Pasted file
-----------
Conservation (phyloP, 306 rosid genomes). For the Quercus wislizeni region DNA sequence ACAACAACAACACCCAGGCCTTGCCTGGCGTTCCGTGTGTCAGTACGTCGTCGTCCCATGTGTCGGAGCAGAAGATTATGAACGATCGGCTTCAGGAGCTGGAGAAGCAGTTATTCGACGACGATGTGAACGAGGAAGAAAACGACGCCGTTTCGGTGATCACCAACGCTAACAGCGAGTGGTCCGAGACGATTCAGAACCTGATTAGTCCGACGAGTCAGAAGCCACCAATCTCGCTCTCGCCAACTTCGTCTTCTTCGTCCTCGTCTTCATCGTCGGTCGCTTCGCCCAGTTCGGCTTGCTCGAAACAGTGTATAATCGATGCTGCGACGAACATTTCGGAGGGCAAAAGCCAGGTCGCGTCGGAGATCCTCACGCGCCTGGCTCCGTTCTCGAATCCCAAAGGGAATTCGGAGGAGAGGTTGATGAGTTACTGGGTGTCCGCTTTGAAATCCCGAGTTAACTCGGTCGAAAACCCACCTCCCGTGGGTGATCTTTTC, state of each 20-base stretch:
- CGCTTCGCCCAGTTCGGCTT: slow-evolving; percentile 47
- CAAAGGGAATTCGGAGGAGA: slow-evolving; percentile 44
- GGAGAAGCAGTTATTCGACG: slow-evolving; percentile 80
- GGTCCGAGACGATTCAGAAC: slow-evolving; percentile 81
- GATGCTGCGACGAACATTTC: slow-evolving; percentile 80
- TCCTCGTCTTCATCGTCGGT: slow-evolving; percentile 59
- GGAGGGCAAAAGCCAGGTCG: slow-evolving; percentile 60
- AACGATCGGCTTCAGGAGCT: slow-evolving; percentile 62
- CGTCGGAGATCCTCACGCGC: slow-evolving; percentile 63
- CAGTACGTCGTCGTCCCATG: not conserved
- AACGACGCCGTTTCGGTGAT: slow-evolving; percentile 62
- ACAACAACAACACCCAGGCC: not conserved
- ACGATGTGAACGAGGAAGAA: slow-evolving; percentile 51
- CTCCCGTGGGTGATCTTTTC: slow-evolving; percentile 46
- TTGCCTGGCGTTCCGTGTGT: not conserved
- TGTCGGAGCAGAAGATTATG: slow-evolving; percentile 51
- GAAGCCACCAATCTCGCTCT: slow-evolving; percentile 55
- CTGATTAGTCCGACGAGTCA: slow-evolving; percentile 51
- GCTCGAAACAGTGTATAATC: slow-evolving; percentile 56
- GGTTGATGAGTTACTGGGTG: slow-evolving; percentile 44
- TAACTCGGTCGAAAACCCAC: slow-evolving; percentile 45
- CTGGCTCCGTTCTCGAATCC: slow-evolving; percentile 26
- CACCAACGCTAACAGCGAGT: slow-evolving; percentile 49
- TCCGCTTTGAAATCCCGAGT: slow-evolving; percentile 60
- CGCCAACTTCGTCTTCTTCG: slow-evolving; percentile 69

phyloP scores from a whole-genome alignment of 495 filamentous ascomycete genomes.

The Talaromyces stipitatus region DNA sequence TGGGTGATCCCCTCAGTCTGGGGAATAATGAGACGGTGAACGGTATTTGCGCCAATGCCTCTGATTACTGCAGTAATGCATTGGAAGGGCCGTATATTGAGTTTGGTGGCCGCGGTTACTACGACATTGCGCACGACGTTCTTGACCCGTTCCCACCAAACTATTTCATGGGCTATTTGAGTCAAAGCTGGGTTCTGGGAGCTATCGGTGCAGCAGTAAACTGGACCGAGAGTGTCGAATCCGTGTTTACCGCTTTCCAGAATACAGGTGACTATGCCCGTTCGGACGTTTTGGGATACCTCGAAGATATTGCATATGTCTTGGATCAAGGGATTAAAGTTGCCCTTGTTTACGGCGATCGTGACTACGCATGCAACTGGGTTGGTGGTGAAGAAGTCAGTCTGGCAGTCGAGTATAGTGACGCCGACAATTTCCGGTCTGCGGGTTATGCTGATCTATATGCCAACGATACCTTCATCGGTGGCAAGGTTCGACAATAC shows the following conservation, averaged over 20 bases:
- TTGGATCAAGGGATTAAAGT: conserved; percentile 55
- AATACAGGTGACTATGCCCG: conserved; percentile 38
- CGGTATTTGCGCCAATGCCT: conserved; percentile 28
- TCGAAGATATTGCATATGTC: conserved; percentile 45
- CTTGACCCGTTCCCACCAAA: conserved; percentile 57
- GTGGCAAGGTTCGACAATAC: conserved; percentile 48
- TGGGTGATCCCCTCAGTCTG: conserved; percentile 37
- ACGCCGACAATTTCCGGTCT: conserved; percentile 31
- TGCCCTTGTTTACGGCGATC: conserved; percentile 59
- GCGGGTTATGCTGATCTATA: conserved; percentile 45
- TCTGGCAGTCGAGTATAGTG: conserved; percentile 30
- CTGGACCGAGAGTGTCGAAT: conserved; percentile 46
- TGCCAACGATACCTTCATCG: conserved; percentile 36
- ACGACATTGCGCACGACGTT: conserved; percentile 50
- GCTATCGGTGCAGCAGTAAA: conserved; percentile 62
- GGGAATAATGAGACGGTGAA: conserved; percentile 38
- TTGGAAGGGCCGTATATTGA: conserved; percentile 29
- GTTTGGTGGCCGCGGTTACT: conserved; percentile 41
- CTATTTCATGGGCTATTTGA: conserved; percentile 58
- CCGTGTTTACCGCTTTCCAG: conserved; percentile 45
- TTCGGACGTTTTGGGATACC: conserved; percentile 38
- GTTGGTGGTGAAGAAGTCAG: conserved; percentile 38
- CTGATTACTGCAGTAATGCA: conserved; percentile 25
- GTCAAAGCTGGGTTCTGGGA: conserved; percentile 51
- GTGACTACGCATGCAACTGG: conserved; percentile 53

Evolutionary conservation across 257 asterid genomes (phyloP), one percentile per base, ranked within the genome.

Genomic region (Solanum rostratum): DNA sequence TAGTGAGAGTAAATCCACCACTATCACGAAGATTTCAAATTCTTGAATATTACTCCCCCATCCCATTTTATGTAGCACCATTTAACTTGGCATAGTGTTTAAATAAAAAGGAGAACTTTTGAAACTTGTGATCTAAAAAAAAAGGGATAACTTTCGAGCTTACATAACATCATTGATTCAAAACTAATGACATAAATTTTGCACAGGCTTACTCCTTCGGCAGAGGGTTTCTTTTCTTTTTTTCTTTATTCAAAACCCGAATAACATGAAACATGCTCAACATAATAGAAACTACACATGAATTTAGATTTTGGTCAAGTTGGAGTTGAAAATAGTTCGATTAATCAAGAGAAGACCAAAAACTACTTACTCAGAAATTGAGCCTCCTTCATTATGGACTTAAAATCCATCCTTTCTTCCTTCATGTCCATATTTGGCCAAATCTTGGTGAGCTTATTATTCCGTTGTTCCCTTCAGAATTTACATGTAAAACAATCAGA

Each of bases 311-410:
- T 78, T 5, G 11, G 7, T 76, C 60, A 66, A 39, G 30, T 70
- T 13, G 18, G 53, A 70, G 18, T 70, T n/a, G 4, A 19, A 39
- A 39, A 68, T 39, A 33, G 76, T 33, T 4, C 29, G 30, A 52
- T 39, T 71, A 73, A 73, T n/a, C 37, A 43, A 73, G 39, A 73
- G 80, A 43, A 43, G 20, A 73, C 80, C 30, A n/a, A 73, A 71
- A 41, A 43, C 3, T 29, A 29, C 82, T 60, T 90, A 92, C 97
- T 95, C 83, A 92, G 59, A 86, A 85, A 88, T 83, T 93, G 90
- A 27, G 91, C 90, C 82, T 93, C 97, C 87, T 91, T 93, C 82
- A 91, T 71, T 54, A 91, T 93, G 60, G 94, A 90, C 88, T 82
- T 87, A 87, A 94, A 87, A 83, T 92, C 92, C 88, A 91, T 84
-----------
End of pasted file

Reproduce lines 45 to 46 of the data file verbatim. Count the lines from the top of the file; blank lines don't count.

- TTGGAAGGGCCGTATATTGA: conserved; percentile 29
- GTTTGGTGGCCGCGGTTACT: conserved; percentile 41